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ALBERT EINSTEIN MEDICAL CENTER v. COMMONWEALTH PENNSYLVANIA (01/22/85)

decided: January 22, 1985.

ALBERT EINSTEIN MEDICAL CENTER, NORTHERN DIVISION, PETITIONER
v.
COMMONWEALTH OF PENNSYLVANIA, PENNSYLVANIA HUMAN RELATIONS COMMISSION, RESPONDENT. VERLETTE ORE, PETITIONER V. COMMONWEALTH OF PENNSYLVANIA, PENNSYLVANIA HUMAN RELATIONS COMMISSION, RESPONDENT



Appeals from the Order of the Pennsylvania Human Relations Commission in the case of Verlette Ore v. Albert Einstein Medical Center, Northern Division, No. E-19935.

COUNSEL

Howard R. Flaxman, Fox, Rothschild, O'Brien & Frankel, for petitioner, Albert Einstein Medical Center, Northern Division.

William H. Ewing, with him, Claire Rocco, Hangley, Connolly, Epstein, Chicco, Foxman & Ewing, for petitioner, Verlette Ore.

Ellen K. Barry, Assistant General Counsel, with her, Elisabeth S. Shuster, General Counsel, for respondent.

Judges Rogers, Colins and Senior Judge Kalish, sitting as a panel of three. Opinion by Judge Colins.

Author: Colins

[ 87 Pa. Commw. Page 146]

On February 6, 1981, Verlette Ore was terminated from her employment as a patient care coordinator at Albert Einstein Medical Center Northern Division, Philadelphia (AEMC). She filed a complaint with the Pennsylvania Human Relations Commission (Commission) alleging discrimination by her employer on the basis of race. The Commission found for Ore but halved her damages citing as its reason a failure to mitigate.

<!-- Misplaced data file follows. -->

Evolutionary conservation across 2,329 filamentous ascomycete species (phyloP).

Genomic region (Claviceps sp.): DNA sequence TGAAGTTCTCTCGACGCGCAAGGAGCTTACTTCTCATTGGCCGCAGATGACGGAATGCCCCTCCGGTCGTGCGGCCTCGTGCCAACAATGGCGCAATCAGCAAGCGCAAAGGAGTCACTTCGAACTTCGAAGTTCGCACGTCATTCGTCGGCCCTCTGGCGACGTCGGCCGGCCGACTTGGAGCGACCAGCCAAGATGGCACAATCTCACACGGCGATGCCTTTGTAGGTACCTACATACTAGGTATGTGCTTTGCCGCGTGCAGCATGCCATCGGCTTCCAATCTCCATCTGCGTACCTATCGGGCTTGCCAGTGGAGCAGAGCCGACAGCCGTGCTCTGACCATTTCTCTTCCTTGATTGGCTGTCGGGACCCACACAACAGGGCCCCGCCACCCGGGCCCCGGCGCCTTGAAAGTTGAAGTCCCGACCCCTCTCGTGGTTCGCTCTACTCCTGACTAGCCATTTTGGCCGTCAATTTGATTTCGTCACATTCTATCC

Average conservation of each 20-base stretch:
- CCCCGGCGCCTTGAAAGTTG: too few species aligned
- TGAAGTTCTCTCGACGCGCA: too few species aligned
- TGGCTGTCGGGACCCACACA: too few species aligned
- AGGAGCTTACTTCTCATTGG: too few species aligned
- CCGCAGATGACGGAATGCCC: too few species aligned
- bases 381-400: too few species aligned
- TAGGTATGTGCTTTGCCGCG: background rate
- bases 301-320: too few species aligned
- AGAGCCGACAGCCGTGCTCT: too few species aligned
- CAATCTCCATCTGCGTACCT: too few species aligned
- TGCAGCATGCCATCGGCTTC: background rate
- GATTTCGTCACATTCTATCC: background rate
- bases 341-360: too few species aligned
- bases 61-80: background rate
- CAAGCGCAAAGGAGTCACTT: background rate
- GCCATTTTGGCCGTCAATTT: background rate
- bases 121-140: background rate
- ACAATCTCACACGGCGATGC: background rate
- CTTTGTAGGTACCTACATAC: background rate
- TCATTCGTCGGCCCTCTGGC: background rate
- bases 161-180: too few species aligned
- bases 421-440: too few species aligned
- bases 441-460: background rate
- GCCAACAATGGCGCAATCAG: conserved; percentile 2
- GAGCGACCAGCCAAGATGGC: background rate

In their cross appeals, Ore and AEMC both challenge the sufficiency of the evidence upon which the Commission based its decision. Ore alleges that AEMC did not meet its burden of proving that she failed to mitigate her damages. She contends that the evidence supports a finding that she had exercised reasonable diligence in seeking employment but was not offered the few positions for which she had applied.

AEMC argues that Ore failed to prove discrimination. It contends that the Commission found discrimination by mischaracterizing as comparable two situations in which Caucasian employees had not been terminated.

We must affirm the adjudication of an administrative agency unless the agency violated constitutional rights, made findings of fact not supported by substantial evidence or committed an error of law. Harmony Volunteer Fire Company v. Pennsylvania Human Relations Commission, 73 Pa. Commonwealth Ct. 596, 459

[ 87 Pa. Commw. Page 147]

A.2d 439 (1983). Moreover, questions of credibility and the weight of the evidence are for the Commission to decide. Harrisburg School District v. Pennsylvania Human Relations Commission, 77 Pa. Commonwealth Ct. 594, 466 A.2d 760 (1983).

The Commission was well within its broad power when it chose not to accept Ore's job search activities as a full faith attempt at mitigation. The record clearly ...


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